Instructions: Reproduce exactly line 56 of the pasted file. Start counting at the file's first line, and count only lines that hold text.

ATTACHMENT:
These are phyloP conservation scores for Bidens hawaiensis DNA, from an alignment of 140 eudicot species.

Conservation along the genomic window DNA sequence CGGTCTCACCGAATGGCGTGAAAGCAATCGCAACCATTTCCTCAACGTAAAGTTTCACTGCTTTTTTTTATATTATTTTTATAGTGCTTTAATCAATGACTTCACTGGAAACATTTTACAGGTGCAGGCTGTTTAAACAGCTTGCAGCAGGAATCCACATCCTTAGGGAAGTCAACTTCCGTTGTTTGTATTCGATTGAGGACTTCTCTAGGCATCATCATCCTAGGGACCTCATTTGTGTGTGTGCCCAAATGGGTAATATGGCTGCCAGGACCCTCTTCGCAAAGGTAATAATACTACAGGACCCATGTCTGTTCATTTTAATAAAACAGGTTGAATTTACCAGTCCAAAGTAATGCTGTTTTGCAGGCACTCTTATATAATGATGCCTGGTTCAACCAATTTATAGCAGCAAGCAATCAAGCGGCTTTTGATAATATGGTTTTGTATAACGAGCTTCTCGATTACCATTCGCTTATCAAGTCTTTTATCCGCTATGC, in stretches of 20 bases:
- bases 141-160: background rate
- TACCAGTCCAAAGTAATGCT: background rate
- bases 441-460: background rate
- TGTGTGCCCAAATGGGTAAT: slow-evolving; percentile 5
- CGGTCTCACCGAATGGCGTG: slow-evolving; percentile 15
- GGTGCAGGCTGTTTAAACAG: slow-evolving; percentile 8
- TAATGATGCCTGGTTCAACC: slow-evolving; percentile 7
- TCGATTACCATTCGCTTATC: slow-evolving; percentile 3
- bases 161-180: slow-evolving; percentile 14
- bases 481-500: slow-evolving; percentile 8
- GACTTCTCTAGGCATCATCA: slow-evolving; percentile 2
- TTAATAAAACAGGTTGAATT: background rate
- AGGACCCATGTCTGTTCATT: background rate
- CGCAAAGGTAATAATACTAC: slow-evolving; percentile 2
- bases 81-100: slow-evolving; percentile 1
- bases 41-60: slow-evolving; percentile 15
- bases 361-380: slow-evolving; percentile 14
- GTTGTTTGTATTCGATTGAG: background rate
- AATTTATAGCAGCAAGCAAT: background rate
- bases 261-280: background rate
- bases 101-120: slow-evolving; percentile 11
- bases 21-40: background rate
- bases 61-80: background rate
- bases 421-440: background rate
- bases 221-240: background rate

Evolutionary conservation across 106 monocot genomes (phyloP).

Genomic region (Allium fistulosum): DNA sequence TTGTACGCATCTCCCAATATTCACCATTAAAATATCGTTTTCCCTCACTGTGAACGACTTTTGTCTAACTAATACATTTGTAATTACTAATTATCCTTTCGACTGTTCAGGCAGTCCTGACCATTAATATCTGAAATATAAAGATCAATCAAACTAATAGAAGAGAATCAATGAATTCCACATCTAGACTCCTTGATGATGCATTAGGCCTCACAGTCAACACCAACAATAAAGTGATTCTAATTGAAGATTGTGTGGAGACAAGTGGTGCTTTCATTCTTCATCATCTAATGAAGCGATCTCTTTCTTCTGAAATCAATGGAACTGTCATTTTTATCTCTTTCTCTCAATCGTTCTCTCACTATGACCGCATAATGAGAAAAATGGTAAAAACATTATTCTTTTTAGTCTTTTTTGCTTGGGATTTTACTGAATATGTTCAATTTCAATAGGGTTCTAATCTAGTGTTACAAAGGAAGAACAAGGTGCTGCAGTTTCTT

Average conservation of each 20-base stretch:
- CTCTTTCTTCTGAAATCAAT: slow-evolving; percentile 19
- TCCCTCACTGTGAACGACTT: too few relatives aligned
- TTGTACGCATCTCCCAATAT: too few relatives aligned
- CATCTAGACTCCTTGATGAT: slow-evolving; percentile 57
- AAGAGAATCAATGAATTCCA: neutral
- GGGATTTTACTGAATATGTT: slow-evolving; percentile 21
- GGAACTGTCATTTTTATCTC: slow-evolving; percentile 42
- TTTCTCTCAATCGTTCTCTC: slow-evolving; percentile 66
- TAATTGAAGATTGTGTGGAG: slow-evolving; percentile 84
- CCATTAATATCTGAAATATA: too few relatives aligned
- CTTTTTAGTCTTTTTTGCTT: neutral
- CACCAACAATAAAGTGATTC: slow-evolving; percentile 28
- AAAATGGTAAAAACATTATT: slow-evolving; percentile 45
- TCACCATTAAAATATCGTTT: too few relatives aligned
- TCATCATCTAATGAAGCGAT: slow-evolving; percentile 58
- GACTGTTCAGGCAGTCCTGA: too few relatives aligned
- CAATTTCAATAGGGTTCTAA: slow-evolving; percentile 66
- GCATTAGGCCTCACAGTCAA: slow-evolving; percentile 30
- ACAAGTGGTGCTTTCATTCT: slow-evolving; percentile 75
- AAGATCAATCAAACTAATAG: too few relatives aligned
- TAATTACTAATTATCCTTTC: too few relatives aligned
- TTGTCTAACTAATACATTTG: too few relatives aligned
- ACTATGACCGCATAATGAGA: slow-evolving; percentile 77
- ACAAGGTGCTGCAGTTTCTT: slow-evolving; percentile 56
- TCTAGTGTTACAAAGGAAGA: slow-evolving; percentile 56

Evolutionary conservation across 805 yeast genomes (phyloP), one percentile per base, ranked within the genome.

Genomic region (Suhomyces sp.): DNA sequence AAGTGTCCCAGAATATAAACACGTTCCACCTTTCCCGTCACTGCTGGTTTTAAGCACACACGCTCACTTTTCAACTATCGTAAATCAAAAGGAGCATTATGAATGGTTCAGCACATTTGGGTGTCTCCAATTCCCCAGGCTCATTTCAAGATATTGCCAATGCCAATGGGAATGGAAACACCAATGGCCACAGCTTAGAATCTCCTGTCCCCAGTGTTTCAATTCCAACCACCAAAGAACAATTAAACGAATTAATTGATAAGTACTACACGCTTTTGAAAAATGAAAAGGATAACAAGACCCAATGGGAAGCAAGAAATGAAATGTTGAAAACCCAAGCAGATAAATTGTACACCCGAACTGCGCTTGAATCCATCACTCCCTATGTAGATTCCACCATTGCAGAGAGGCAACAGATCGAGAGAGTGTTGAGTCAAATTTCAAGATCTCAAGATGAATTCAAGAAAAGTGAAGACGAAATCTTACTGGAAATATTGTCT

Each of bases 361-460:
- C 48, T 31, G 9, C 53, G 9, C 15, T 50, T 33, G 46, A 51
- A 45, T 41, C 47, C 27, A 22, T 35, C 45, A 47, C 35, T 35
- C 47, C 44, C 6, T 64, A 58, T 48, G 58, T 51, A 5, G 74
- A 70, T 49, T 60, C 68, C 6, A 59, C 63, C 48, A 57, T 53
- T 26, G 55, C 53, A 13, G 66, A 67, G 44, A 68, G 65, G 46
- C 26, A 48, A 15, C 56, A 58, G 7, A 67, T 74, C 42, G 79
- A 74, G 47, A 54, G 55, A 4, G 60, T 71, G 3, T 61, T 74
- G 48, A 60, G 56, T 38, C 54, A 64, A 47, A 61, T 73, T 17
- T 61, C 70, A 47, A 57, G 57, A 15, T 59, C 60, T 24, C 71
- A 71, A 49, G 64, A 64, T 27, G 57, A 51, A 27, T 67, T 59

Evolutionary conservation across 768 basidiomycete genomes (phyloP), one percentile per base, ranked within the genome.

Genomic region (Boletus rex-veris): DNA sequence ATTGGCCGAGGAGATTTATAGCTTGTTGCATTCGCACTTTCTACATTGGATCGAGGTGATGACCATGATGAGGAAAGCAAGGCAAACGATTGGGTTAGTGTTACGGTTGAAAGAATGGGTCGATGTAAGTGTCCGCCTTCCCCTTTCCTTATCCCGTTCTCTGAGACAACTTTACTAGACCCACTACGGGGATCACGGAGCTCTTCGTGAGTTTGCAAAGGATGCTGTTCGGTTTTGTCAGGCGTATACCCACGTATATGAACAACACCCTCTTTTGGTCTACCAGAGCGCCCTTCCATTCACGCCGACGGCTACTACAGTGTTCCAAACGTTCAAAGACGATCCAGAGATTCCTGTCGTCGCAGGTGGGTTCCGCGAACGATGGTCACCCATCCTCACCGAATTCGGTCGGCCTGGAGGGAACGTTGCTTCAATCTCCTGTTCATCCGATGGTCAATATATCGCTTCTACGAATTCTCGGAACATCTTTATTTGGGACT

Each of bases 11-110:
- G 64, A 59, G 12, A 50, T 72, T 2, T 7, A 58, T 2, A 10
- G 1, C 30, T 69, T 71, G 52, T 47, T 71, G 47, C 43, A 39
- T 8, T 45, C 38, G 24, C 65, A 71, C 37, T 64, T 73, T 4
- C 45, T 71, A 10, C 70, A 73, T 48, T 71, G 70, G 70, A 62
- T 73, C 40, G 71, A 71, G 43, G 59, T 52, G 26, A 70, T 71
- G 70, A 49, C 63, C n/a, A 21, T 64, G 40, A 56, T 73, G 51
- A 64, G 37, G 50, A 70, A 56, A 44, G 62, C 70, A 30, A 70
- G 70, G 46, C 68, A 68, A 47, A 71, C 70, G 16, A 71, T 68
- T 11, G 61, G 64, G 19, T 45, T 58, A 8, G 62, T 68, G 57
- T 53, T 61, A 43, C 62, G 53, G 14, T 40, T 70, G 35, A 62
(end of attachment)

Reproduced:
Evolutionary conservation across 805 yeast genomes (phyloP), one percentile per base, ranked within the genome.